Diverging Fates - Travelling Circus People in Europe under National Socialism
This two-year project examines the histories and divergent fates of circus owners, circus families and performers in Europe under National Socialism. It is made up of an international team of five researchers and coordinated by the Centre for Nordic Studies at the University of Helsinki.
Exploring the various histories of circus people
In Europe during the Nazi era, circuses were immensely popular forms of entertainment. At the same time, many circuses had been owned and operated by generations of Sinti and Roma, Jewish and Yenische families, with performers from across the world and of all backgrounds, including people with physical disabilities and those of African and mixed descent.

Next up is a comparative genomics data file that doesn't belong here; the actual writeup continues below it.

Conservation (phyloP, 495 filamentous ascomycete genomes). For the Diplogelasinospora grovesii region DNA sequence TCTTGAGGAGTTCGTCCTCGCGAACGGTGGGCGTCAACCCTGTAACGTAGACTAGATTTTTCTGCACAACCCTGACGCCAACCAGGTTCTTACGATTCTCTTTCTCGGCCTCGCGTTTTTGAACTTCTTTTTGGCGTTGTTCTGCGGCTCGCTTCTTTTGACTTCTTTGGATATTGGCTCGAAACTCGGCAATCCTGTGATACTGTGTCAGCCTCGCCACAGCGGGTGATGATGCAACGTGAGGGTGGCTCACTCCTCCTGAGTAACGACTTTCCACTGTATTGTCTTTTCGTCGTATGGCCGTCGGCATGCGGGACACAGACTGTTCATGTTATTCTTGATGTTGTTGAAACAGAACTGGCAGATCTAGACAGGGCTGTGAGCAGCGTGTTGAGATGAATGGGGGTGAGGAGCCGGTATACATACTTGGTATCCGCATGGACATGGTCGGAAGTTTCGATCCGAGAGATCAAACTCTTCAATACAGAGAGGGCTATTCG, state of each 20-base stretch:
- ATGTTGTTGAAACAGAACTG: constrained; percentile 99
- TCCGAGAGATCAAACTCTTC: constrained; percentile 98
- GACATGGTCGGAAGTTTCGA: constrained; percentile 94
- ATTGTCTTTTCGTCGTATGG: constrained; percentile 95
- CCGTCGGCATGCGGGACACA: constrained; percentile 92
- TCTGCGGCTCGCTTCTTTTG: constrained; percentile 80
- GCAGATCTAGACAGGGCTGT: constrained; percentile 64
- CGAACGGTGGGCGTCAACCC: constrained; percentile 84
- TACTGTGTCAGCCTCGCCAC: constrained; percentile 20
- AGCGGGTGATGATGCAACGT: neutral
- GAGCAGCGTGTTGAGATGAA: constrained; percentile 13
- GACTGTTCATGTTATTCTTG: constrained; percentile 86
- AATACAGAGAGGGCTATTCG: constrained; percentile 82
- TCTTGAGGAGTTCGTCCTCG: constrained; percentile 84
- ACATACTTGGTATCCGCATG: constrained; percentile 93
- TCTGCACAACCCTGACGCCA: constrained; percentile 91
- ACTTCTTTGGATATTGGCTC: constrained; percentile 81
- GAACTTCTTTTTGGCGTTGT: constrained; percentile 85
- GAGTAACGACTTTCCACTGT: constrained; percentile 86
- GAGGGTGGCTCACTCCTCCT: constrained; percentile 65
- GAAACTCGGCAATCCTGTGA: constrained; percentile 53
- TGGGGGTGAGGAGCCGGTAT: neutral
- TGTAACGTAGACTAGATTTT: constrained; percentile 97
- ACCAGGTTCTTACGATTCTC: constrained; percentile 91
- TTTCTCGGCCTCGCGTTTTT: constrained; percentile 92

Circuses were, therefore, able to cross national borders, cities, towns and villages. Some circuses would hide people during roundups, saving lives; in others, travelling circuses people were easy targets of the Nazis and their allies. As a site of both permitted leisure and possible subversion of established power relations, as well as the site of racial and social mixing outlawed by the Nazi regime, circus owners and circus people featured, at one and the same time, as possible beneficiaries, victims, lifesavers and resistance fighters.
A new area of focus
Despite the significance of this complex and multi-faceted history, there has been little research carried out on the fate of circus people before, during and after the Nazi period.
This research objectives are to document the lives, repressions, deaths, but also the survival strategies of travelling circus people in a European comparison during the Nazi period.
This two-years project is supported by the Fondation pour la Mémoire de la Shoah.